GCD Function
LCM Function
MROUND Function
ODD Function
PI Function
PRODUCT Function
RADIANS Function
SIN Function
SINH Function
SQRTPI Function
TAN Function
TANH Function

Statistical Functions

BETA.DIST Function
BETA.INV Function
CHISQ.INV Function
GEOMEAN Function
MEDIAN Function
MEDIANX Function
XIRR Function
XNPV Function

Text Functions


Other Functions

GROUPBY Function
UNION Function

How to create customized color themes for your PowerBI visuals

I found it is just as important to have a nice looking dashboard/reports as the data itself. In this blog, I want to share with you some good tricks which I learned recetly from PowerBI.com and a Youtube channel EnterpriseDNA to create customized color themes in PowerBI desktop.

By default, the customized theme feature is not enabled in PowerBI desktop. So what you need to do is go to ‘File’ -> ‘Options and Settings’

PowerBI Option Change

then, enable the ‘Custom Report Themes’ in ‘Preview Features’ section.

Custom Report Theme Enable

After restarting your PowerBI desktop, you will see ‘Themes’ under ‘Home’ tab

Themes tab

By choosing ‘Switch Themes’, you can import your customized theme saved as JSON file.

Typical JSON Code for themes like this

{    “name”: “St Patricks Day”,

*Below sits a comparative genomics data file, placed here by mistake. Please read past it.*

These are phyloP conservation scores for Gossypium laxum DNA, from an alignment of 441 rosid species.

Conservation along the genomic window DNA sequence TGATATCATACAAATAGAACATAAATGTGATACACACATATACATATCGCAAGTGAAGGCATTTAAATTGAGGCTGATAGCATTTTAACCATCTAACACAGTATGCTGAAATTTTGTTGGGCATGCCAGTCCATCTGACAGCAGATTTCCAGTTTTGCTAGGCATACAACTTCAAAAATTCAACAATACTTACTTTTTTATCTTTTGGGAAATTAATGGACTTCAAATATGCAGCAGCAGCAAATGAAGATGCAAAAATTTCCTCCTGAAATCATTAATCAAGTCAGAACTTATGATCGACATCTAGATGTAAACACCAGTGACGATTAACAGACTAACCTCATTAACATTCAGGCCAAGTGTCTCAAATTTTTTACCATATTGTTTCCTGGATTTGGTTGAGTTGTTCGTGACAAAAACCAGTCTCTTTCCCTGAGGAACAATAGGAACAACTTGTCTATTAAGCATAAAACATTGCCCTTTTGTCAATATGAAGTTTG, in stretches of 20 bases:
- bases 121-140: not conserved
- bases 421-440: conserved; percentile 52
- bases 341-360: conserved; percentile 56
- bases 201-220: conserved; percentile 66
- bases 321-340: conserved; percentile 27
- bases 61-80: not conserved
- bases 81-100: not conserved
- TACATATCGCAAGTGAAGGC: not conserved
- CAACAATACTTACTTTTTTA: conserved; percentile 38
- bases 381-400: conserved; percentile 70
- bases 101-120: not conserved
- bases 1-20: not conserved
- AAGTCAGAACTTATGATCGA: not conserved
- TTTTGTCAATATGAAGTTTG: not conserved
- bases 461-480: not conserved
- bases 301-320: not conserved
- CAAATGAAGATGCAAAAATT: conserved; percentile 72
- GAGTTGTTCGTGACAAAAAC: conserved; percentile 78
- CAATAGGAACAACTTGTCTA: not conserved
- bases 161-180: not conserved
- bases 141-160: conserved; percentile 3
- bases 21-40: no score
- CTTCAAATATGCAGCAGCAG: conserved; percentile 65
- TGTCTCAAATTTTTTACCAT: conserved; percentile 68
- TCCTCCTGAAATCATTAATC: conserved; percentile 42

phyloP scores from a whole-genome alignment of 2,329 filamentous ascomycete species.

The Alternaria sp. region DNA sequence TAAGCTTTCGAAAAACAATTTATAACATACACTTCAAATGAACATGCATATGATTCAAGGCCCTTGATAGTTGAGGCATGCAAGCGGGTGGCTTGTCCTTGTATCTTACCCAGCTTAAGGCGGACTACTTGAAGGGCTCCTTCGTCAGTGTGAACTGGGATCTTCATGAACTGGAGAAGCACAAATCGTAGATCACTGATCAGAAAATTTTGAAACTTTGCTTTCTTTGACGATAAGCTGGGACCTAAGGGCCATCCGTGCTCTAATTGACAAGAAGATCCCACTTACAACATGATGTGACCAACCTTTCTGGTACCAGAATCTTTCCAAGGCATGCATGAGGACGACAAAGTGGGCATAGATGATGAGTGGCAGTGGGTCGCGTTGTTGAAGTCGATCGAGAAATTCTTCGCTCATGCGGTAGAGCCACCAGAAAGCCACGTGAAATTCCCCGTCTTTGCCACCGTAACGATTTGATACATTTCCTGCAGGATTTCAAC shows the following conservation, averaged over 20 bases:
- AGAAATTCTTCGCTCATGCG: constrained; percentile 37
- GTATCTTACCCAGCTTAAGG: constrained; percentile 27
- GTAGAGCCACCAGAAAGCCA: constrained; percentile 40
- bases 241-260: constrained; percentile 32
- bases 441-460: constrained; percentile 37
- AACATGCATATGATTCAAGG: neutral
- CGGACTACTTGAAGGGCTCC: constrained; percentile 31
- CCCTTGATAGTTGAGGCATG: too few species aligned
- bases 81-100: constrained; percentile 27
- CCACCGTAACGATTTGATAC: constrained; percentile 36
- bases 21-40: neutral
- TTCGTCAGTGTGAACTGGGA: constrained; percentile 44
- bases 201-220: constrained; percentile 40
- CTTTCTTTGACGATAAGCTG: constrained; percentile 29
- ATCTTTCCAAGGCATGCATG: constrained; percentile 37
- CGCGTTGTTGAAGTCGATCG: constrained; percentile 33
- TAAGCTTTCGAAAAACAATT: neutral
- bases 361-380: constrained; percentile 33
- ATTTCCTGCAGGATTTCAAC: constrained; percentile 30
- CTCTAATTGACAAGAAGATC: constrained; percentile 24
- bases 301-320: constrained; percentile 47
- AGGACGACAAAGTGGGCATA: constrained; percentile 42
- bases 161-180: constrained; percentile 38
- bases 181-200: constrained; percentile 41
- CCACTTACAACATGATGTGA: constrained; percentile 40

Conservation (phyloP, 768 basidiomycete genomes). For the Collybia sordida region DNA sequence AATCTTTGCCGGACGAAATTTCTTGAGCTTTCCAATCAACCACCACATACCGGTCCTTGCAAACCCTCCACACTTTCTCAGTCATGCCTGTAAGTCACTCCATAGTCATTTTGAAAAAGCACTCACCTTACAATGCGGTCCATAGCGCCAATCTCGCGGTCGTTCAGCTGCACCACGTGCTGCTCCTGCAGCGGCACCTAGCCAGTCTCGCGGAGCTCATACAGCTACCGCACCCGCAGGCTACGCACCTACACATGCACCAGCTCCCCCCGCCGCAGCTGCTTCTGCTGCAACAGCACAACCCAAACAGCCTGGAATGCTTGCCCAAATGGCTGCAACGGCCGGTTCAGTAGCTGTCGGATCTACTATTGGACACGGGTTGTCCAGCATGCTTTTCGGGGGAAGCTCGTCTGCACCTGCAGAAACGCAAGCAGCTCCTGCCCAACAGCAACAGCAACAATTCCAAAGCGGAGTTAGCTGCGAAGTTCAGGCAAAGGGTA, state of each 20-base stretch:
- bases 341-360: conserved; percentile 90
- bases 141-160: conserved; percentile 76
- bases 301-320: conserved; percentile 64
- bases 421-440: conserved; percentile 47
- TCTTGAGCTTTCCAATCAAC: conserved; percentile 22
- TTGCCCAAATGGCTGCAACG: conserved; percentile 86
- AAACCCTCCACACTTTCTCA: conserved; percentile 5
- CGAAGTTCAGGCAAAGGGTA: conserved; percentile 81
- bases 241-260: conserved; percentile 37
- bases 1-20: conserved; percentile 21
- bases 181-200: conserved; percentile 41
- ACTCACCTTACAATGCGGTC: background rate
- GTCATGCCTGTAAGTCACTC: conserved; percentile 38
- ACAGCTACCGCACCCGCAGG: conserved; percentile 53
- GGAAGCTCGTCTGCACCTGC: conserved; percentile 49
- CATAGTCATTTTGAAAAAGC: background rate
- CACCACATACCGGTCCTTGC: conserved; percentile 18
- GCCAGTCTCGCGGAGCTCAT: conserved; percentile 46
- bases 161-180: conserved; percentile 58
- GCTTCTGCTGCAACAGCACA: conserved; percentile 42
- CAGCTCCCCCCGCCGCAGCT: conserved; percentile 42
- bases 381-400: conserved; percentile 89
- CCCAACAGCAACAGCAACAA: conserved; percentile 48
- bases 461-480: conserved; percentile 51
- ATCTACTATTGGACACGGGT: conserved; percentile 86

“dataColors”: [“#568410”, “#3A6108”, “#70A322”, “#915203”, “#D79A12”, “#bb7711”, “#114400”, “#aacc66”],
“foreground”: “#3A6108”,
“tableAccent”: “#568410” }
From <https://powerbi.microsoft.com/en-us/documentation/powerbi-desktop-report-themes/>

But, how could we get a good color combination which looks good if I am not a artist?

Usually, I will create the foundation colors based on company logo or image. Since Halloween is coming soon, let’s use a Halloween picture as an example.

There is a site recommended http://palettefx.com/ which helps you to find all the colors used in the image.

Color Pickers

After that, you use Notepad and edit the JSON code I shared above and save as .json file. Json code

Now, you can import the JSON file into PowerBI use the ‘Switch Themes’ add-in we got as your customized theme.

Jason file

Now, you can use your new customized theme to build your PowerBI reports!

There is a PowerBI theme Gallery: https://community.powerbi.com/t5/Themes-Gallery/bd-p/ThemesGalleryHopefully it helps.

Your friend, Annie


From SQL to DAX- ‘Lead’ and ‘Lag’ window functions

In SQL, we have two window functions call lead and lag, and with these two functions, you can get the previous and next value of a column partition by and order by other columns in a table.

Use our Advanturework Sales.SalesOrderhead table as an example. The following code can give you the previous and next SalesOrderID for a SalesPersion order by OrderDate.Lead and Lag SQL code

However, it is a very expensive function because the SQL engine need to fetch through the entire table for every row calculation where the functions are called.